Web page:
Bob Timberlake: A 70-Year Retrospective in Winston-Salem

Bob Timberlake: A 70-Year Retrospective in Winston-Salem

4:59pm Jun 13, 2013
Bob Timberlake
photo by Steve Biddle

"It only takes three things for you to be happy in this world," Bob Timberlake says, "Someone to love, something to look forward to, and something to work hard at."

And Bob Timberlake should know. The renowned realist artist and designer has been married to his high school sweetheart Kay since 1957, and has seven grandchildren. "I have so many things to be thankful for... and so many things to look forward to. Gosh, I just can't wait to get up every day and have something different to do!"  And he has worked hard at his art since he was very young, although he doesn't characterize it as work.  When listening to Timberlake speak, you can't help but be struck by the love and enthusiasm he has for everything he does.Bob Timberlake was born in Salisbury in 1937, and grew up in Lexington, where he still makes his home. He is presenting a 70-year retrospective in the Womble Carlyle Gallery of the Milton Rhodes Center for the Arts, to benefit the Arts Council of Winston-Salem, and Forsyth County's 2013 Annual Fund Campaign. It opens Wednesday evening.  And he couldn't be more pleased about it."I'm just proud to be here in Winston-Salem," he says, "This is where it all started -- this is where my art career started. I stumbled in down here at Old Salem, in the Gallery of Contemporary Art, and I was 30 years old before I had even seen an original work of art. Like Rip van Winkle, I didn't know what I was missing. And when I fell in love with it, I couldn't stop at just painting it. I had to collect it and everything else."

Truth be told, though, it all started a lot earlier than that. Timberlake began painting and drawing when he was 4 or 5 years old. Then, in 1952, 14-year-old Bobby Timberlake won first place in a national industrial arts competition, when he designed and built a Pennsylvania Dutch style dowry chest. "I spent 350 hours on that thing," he says, "and by the time I got through with it, I didn't want to see it any more. But I won the first Ford Motor Company-sponsored Industrial Arts Award ever won in the South, and a hundred dollars and a trip to Dearborn, Michigan. And I had no idea at that time what that meant. That this committee up in Dearborn, Michigan, saw something in this little North Carolina boy..."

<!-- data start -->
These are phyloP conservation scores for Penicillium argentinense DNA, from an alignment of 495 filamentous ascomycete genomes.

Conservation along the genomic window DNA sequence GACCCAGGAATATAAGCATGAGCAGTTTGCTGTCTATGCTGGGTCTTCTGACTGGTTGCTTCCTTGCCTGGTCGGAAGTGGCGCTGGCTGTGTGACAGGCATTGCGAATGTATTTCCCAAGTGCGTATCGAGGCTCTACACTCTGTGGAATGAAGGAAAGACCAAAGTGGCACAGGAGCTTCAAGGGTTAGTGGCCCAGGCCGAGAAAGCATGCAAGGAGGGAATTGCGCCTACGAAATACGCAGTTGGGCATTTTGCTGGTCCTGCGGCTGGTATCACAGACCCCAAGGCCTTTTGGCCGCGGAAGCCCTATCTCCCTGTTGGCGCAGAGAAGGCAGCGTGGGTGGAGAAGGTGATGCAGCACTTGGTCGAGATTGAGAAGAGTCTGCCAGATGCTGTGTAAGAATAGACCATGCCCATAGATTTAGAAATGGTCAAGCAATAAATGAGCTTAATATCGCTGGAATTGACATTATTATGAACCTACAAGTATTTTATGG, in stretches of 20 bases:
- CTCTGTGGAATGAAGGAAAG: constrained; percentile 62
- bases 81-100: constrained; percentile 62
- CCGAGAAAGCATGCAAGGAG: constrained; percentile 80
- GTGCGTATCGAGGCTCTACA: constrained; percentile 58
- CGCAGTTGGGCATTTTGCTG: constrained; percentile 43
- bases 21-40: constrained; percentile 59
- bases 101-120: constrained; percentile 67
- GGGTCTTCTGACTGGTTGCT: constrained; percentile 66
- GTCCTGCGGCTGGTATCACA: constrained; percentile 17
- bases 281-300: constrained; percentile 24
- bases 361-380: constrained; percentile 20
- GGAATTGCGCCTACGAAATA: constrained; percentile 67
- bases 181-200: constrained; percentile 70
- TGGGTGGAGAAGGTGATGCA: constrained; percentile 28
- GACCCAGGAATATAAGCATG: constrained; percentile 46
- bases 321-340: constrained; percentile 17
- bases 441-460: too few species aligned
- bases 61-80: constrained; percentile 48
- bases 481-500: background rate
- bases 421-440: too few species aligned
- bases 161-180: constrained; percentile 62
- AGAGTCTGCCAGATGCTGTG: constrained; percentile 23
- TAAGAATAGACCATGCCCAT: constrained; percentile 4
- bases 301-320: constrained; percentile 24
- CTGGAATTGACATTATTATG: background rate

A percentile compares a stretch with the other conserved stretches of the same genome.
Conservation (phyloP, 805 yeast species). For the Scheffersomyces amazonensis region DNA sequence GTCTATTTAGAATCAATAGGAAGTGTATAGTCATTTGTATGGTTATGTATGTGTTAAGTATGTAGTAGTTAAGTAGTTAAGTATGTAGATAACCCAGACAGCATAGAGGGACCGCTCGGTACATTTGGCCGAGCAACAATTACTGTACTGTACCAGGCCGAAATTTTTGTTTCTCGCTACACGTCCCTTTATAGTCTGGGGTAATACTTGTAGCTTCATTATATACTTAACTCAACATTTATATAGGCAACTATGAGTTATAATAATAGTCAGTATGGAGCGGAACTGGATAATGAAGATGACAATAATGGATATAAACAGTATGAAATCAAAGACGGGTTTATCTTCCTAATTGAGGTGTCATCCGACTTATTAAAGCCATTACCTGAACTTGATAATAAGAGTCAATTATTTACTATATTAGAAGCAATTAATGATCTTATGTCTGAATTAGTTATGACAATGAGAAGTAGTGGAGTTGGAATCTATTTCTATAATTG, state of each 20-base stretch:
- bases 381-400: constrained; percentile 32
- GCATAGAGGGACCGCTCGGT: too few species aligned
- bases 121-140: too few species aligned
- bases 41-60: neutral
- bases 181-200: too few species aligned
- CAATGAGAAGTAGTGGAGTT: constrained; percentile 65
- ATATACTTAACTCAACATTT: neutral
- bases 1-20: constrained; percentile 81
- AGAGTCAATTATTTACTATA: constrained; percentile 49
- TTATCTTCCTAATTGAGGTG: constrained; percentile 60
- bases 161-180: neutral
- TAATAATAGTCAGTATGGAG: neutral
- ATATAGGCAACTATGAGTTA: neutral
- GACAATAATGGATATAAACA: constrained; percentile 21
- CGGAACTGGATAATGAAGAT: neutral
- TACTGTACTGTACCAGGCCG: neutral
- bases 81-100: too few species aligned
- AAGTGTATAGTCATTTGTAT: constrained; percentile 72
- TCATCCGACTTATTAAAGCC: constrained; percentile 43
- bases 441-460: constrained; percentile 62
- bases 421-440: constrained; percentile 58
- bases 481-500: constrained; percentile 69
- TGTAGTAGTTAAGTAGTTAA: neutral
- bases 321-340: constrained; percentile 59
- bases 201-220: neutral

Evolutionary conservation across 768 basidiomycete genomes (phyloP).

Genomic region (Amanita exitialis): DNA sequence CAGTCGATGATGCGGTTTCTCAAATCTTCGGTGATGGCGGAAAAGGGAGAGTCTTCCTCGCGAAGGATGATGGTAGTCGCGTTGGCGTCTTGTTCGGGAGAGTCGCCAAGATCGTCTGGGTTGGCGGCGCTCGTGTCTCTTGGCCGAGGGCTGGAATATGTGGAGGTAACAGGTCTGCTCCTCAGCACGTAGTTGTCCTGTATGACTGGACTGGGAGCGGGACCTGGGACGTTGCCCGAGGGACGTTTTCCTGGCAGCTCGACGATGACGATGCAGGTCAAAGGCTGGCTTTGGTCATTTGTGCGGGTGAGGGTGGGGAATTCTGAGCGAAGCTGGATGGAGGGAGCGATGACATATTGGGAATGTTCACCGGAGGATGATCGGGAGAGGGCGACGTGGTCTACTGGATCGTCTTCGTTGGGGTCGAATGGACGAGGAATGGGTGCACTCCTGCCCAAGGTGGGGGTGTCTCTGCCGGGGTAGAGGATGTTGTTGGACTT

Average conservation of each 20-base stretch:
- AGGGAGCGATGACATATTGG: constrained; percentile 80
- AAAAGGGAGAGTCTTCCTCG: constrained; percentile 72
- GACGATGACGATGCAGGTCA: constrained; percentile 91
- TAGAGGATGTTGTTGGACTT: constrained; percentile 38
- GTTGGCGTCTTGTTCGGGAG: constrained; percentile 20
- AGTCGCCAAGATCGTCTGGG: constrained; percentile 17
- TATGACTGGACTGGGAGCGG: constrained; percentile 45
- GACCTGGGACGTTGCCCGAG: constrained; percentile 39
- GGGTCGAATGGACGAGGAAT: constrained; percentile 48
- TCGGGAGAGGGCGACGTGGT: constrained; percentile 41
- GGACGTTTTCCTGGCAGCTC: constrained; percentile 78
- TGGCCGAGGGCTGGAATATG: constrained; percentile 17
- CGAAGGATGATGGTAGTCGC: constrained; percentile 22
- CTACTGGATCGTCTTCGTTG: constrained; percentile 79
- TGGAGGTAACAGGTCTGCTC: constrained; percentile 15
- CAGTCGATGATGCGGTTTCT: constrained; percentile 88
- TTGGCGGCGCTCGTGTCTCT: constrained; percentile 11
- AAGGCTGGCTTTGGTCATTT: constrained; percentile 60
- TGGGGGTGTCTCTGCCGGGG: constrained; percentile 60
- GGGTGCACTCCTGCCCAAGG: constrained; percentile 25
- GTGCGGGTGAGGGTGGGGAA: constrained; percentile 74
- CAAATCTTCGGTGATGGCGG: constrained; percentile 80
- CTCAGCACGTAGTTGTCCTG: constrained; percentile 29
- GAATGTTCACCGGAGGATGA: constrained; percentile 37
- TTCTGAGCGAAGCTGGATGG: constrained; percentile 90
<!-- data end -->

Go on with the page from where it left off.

He pauses. "Just think about this, because I lay in the bed thinkin' about it. In 1952, they saw something in this little boy, that 40-some years later, his designs for furniture would turn out to be the most successful furniture designs in the history of the world." He says it without a hint of ego, but something more like awe at how it all happened. "Now, who upstairs do you think was planning that for that little boy?" he asks. And it's obviously something he's thought about a great deal over the years. 

That dowry chest, which years later led to the furniture design career he'd never intended, is on display at the gallery during the Bob Timberlake retrospective.

It was in the 1960s when he met Andrew Wyeth, who encouraged Timberlake to begin his career as a professional artist.  And some say you can see the Wyeth influence in Timberlake's work. He has had no formal art education or training, but his work is well known for its attention to color and detail. The late Charles Kuralt, traveling host of the CBS-TV program "On The Road," said, "His paintings have reminded me of the homely beauty of ordinary things, of the careless perfection of nature, of the richness of human talk and song, the value of friendship and neighborliness. His urge became my urge. These are the fragments of stored memories."

The opening reception is Wednesday evening, June 19, from 5:30 - 7:30 at the Womble Carlyle Gallery of the Milton Rhodes Center for the Arts.  It will include a gallery talk by Bob Timberlake and an auction. Admission is $50, and each attendee will receive a signed Timberlake mini-print. The show closes July 20. 

 

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